“Tomorrow is your big day, now stop dreaming and get some sleep, just a couple of hours more”, she said impishly.

Sia gave her a fake smile and continued looking out into the distance. Thank God for the darkness, Sia’s face was only vaguely visible to Nita. There was a lot of noise coming out from the lawn that stood right below her balcony, looked like a family reunion. Goa was the perfect place for such reunions. The carefree air, the tall coconut trees with their leaves nudging one another and whispering a familiar secret, there was a peculiar kind of freedom in nature’s demeanor that allowed one to breathe easily and unrestrained. And that was the very reason she wanted a beach wedding in her favourite holiday retreat.

There was something else about this place that kept pulling Sia and her father back year after year. It was on her 18th birthday that Mr. Shantharam told Sia, why he chose to holiday in Goa every year on her birthday.

Sia had blushed when her father told her coyly that before he got married to her mother, they had spent a couple of days at his aunt’s place in Calangute all by themselves. His spinster aunt would leave the cottage to the young couple and loiter around with her friends. That was where he proposed her mother and that was the beginning of a beautiful relationship.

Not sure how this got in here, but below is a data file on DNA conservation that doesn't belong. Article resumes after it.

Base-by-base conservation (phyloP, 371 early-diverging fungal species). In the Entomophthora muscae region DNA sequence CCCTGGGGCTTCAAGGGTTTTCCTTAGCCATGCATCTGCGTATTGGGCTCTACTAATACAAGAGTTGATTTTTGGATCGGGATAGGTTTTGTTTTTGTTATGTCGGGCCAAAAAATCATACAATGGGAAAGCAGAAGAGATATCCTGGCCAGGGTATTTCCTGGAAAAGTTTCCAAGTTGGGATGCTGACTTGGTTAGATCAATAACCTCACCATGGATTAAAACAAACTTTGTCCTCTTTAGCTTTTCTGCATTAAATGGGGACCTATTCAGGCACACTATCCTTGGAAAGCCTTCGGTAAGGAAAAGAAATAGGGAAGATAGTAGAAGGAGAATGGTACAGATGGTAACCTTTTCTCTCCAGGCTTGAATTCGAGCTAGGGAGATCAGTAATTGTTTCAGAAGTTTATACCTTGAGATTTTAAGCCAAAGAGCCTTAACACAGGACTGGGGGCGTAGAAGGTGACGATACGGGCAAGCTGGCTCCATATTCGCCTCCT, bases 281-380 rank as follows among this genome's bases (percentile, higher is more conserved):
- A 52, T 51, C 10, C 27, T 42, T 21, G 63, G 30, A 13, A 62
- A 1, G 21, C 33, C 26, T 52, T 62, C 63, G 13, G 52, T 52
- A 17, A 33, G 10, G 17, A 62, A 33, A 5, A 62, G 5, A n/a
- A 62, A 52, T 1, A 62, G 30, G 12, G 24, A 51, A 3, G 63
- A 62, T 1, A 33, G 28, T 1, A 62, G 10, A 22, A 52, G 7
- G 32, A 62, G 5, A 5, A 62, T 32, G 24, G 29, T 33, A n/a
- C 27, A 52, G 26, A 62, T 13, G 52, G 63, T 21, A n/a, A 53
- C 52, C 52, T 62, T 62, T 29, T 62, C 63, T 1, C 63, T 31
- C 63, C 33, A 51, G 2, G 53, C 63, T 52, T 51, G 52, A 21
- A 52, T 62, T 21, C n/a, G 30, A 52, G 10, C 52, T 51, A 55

For the first time in 18 years, she saw that his eyes were moist. She saw his rigidness wane away into an innocence that was held captive inside a fragile heart for so many years.

“Give her all the love in the world, your mother told me while she lay in the hospital bed. You have my quota also, but make her a strong woman; These tiny hands are my parting gift for you”.